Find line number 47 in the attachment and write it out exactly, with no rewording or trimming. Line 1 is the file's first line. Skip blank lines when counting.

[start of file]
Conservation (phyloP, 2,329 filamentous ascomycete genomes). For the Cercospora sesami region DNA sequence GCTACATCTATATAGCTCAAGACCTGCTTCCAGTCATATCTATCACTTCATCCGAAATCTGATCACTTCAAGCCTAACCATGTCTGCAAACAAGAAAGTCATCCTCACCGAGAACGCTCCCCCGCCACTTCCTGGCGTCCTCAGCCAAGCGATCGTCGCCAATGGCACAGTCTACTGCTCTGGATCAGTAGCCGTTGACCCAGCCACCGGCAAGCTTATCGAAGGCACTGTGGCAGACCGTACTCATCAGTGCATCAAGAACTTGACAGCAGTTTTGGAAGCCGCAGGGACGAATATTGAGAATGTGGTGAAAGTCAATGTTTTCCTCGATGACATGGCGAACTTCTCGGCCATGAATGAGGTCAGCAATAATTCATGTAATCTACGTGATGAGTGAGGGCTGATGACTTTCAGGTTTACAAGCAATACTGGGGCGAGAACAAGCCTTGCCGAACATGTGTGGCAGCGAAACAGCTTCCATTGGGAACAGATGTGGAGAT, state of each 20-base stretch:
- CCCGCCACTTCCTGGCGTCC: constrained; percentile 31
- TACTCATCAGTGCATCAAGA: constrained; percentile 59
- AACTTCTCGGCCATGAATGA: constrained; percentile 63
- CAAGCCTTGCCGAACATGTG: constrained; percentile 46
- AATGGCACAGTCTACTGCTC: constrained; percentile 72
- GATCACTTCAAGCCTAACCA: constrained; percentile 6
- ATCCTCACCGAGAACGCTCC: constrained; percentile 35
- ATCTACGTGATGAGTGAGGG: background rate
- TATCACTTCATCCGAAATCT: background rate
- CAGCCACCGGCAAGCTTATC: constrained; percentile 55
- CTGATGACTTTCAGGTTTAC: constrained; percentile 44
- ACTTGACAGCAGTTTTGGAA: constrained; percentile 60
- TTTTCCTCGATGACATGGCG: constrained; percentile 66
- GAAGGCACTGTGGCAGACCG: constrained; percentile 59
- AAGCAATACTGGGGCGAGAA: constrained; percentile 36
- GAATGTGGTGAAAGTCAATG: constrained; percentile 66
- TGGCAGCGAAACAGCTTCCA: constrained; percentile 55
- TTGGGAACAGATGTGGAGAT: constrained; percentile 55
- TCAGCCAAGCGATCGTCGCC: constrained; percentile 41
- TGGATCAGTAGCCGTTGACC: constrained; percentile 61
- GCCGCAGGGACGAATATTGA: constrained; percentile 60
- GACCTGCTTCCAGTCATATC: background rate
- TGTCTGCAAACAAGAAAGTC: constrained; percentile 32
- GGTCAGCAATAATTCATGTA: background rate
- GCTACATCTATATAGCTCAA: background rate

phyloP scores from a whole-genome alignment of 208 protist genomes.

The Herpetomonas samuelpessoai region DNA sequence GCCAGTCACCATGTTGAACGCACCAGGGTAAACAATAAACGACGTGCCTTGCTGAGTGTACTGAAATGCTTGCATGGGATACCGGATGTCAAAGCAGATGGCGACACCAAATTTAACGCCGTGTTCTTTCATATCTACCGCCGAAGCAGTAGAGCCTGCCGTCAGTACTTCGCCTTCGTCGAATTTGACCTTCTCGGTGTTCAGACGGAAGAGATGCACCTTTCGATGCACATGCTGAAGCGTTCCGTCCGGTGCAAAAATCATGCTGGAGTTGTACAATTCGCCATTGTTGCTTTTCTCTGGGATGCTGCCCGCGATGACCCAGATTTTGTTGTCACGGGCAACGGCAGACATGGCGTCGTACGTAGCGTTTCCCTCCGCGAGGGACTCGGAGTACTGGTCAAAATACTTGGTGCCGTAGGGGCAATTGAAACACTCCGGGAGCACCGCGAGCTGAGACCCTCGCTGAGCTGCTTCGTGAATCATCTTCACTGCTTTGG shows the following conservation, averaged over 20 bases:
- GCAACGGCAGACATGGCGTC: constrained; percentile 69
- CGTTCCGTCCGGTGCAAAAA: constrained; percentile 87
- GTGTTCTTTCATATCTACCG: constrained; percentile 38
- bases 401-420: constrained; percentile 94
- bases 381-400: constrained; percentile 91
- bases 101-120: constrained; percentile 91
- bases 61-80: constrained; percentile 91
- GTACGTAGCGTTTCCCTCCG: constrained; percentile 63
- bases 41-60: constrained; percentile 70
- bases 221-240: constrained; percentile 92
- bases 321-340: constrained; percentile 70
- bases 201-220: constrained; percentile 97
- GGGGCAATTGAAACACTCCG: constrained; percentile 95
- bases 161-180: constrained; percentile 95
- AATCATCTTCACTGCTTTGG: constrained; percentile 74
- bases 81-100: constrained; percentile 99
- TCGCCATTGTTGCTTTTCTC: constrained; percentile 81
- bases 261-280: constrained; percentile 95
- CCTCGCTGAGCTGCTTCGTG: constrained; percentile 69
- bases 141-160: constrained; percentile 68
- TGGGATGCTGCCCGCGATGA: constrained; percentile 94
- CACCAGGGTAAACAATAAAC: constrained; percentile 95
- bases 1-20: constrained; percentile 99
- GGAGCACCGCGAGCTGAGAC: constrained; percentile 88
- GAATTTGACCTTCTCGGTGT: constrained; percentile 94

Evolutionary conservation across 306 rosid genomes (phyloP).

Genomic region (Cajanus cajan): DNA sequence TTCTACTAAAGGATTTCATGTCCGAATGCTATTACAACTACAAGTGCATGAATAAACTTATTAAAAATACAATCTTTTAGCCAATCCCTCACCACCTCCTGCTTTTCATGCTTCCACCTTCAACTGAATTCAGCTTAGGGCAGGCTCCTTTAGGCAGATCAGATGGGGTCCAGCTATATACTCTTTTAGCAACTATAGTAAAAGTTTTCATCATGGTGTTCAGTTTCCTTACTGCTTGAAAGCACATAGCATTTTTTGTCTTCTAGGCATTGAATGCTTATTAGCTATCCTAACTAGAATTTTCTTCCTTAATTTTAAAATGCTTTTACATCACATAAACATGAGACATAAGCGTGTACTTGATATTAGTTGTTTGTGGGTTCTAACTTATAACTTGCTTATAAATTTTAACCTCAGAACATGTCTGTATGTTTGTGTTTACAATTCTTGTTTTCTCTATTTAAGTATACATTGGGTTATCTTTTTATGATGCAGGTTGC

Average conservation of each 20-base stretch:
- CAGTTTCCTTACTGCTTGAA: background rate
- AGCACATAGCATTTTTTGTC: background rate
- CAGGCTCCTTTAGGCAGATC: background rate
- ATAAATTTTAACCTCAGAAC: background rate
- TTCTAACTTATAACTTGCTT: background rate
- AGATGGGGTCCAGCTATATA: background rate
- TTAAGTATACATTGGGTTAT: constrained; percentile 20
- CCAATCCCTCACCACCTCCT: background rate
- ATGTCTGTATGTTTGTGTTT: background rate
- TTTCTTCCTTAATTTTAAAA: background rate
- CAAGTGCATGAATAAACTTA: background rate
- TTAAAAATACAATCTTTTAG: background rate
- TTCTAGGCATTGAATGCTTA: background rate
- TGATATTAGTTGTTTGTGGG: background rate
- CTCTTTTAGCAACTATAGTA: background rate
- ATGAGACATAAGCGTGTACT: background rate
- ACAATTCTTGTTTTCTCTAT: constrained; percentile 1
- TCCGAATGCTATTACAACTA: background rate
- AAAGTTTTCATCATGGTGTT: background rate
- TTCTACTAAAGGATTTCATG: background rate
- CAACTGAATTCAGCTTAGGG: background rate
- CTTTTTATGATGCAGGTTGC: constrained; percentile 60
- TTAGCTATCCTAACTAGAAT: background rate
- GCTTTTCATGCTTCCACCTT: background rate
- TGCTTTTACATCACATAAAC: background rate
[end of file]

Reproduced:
- CCTCGCTGAGCTGCTTCGTG: constrained; percentile 69